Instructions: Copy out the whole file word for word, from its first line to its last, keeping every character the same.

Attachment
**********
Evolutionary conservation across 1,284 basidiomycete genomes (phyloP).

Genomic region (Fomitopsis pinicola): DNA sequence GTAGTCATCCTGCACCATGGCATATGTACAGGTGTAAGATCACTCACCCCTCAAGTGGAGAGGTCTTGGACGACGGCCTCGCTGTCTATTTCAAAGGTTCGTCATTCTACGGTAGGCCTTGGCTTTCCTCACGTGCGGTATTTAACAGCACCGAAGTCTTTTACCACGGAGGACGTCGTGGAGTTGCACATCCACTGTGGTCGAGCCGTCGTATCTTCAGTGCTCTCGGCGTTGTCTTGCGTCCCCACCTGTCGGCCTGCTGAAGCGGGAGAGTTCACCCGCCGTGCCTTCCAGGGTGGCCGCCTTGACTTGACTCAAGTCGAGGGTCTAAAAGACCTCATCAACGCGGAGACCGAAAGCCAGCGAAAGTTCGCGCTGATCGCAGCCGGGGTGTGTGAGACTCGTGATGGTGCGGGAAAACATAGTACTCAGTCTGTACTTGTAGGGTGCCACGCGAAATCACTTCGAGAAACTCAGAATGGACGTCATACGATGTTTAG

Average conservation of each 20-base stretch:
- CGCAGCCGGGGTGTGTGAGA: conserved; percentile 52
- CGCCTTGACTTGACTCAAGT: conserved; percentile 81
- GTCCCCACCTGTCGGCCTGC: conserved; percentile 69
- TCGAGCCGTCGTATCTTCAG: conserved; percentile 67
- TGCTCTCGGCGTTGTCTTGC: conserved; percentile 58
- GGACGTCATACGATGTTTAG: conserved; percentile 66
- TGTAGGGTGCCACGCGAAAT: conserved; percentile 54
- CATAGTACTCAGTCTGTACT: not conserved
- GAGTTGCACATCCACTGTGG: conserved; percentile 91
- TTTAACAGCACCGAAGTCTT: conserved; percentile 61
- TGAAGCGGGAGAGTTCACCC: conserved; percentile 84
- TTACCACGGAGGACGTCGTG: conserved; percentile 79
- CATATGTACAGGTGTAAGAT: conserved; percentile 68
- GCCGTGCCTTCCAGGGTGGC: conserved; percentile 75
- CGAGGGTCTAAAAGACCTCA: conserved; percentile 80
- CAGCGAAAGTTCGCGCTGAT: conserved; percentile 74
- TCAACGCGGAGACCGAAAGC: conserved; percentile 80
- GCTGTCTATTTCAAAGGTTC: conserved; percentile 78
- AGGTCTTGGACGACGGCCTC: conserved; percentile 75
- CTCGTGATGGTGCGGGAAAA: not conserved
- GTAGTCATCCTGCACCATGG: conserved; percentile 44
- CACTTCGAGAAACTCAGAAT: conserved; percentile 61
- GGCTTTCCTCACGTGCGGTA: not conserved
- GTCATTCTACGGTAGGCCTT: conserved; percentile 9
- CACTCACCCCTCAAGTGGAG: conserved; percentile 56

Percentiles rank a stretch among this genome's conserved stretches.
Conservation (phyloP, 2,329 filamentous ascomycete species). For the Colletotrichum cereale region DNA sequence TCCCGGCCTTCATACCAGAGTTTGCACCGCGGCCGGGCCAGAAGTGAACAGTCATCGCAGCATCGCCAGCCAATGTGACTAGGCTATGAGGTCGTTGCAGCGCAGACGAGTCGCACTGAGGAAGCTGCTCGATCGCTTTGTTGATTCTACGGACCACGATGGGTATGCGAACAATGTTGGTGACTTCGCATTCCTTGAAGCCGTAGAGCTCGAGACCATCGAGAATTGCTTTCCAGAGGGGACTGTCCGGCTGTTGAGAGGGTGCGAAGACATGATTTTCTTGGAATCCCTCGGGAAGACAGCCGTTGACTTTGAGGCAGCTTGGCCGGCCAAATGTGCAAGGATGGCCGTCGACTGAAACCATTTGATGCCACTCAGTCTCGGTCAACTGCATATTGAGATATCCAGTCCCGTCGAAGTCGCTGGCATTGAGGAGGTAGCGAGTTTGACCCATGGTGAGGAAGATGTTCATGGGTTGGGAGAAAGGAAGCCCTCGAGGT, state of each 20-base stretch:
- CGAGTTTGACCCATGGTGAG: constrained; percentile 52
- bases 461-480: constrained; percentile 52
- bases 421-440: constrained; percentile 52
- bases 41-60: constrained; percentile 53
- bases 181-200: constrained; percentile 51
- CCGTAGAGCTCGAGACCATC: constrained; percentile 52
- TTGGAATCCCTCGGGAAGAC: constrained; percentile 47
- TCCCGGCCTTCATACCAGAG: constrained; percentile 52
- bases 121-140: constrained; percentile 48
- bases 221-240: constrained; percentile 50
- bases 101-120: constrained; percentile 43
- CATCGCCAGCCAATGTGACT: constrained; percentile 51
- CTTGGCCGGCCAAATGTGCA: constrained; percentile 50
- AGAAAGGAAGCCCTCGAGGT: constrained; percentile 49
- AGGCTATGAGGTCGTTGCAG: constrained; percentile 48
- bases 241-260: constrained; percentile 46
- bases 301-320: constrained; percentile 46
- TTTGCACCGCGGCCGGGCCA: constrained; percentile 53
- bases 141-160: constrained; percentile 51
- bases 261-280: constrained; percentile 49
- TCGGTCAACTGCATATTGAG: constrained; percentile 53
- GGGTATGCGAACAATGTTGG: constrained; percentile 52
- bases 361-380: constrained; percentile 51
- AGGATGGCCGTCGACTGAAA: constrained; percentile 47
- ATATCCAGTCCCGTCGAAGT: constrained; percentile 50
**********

Evolutionary conservation across 1,284 basidiomycete genomes (phyloP).

Genomic region (Fomitopsis pinicola): DNA sequence GTAGTCATCCTGCACCATGGCATATGTACAGGTGTAAGATCACTCACCCCTCAAGTGGAGAGGTCTTGGACGACGGCCTCGCTGTCTATTTCAAAGGTTCGTCATTCTACGGTAGGCCTTGGCTTTCCTCACGTGCGGTATTTAACAGCACCGAAGTCTTTTACCACGGAGGACGTCGTGGAGTTGCACATCCACTGTGGTCGAGCCGTCGTATCTTCAGTGCTCTCGGCGTTGTCTTGCGTCCCCACCTGTCGGCCTGCTGAAGCGGGAGAGTTCACCCGCCGTGCCTTCCAGGGTGGCCGCCTTGACTTGACTCAAGTCGAGGGTCTAAAAGACCTCATCAACGCGGAGACCGAAAGCCAGCGAAAGTTCGCGCTGATCGCAGCCGGGGTGTGTGAGACTCGTGATGGTGCGGGAAAACATAGTACTCAGTCTGTACTTGTAGGGTGCCACGCGAAATCACTTCGAGAAACTCAGAATGGACGTCATACGATGTTTAG

Average conservation of each 20-base stretch:
- CGCAGCCGGGGTGTGTGAGA: conserved; percentile 52
- CGCCTTGACTTGACTCAAGT: conserved; percentile 81
- GTCCCCACCTGTCGGCCTGC: conserved; percentile 69
- TCGAGCCGTCGTATCTTCAG: conserved; percentile 67
- TGCTCTCGGCGTTGTCTTGC: conserved; percentile 58
- GGACGTCATACGATGTTTAG: conserved; percentile 66
- TGTAGGGTGCCACGCGAAAT: conserved; percentile 54
- CATAGTACTCAGTCTGTACT: not conserved
- GAGTTGCACATCCACTGTGG: conserved; percentile 91
- TTTAACAGCACCGAAGTCTT: conserved; percentile 61
- TGAAGCGGGAGAGTTCACCC: conserved; percentile 84
- TTACCACGGAGGACGTCGTG: conserved; percentile 79
- CATATGTACAGGTGTAAGAT: conserved; percentile 68
- GCCGTGCCTTCCAGGGTGGC: conserved; percentile 75
- CGAGGGTCTAAAAGACCTCA: conserved; percentile 80
- CAGCGAAAGTTCGCGCTGAT: conserved; percentile 74
- TCAACGCGGAGACCGAAAGC: conserved; percentile 80
- GCTGTCTATTTCAAAGGTTC: conserved; percentile 78
- AGGTCTTGGACGACGGCCTC: conserved; percentile 75
- CTCGTGATGGTGCGGGAAAA: not conserved
- GTAGTCATCCTGCACCATGG: conserved; percentile 44
- CACTTCGAGAAACTCAGAAT: conserved; percentile 61
- GGCTTTCCTCACGTGCGGTA: not conserved
- GTCATTCTACGGTAGGCCTT: conserved; percentile 9
- CACTCACCCCTCAAGTGGAG: conserved; percentile 56

Percentiles rank a stretch among this genome's conserved stretches.
Conservation (phyloP, 2,329 filamentous ascomycete species). For the Colletotrichum cereale region DNA sequence TCCCGGCCTTCATACCAGAGTTTGCACCGCGGCCGGGCCAGAAGTGAACAGTCATCGCAGCATCGCCAGCCAATGTGACTAGGCTATGAGGTCGTTGCAGCGCAGACGAGTCGCACTGAGGAAGCTGCTCGATCGCTTTGTTGATTCTACGGACCACGATGGGTATGCGAACAATGTTGGTGACTTCGCATTCCTTGAAGCCGTAGAGCTCGAGACCATCGAGAATTGCTTTCCAGAGGGGACTGTCCGGCTGTTGAGAGGGTGCGAAGACATGATTTTCTTGGAATCCCTCGGGAAGACAGCCGTTGACTTTGAGGCAGCTTGGCCGGCCAAATGTGCAAGGATGGCCGTCGACTGAAACCATTTGATGCCACTCAGTCTCGGTCAACTGCATATTGAGATATCCAGTCCCGTCGAAGTCGCTGGCATTGAGGAGGTAGCGAGTTTGACCCATGGTGAGGAAGATGTTCATGGGTTGGGAGAAAGGAAGCCCTCGAGGT, state of each 20-base stretch:
- CGAGTTTGACCCATGGTGAG: constrained; percentile 52
- bases 461-480: constrained; percentile 52
- bases 421-440: constrained; percentile 52
- bases 41-60: constrained; percentile 53
- bases 181-200: constrained; percentile 51
- CCGTAGAGCTCGAGACCATC: constrained; percentile 52
- TTGGAATCCCTCGGGAAGAC: constrained; percentile 47
- TCCCGGCCTTCATACCAGAG: constrained; percentile 52
- bases 121-140: constrained; percentile 48
- bases 221-240: constrained; percentile 50
- bases 101-120: constrained; percentile 43
- CATCGCCAGCCAATGTGACT: constrained; percentile 51
- CTTGGCCGGCCAAATGTGCA: constrained; percentile 50
- AGAAAGGAAGCCCTCGAGGT: constrained; percentile 49
- AGGCTATGAGGTCGTTGCAG: constrained; percentile 48
- bases 241-260: constrained; percentile 46
- bases 301-320: constrained; percentile 46
- TTTGCACCGCGGCCGGGCCA: constrained; percentile 53
- bases 141-160: constrained; percentile 51
- bases 261-280: constrained; percentile 49
- TCGGTCAACTGCATATTGAG: constrained; percentile 53
- GGGTATGCGAACAATGTTGG: constrained; percentile 52
- bases 361-380: constrained; percentile 51
- AGGATGGCCGTCGACTGAAA: constrained; percentile 47
- ATATCCAGTCCCGTCGAAGT: constrained; percentile 50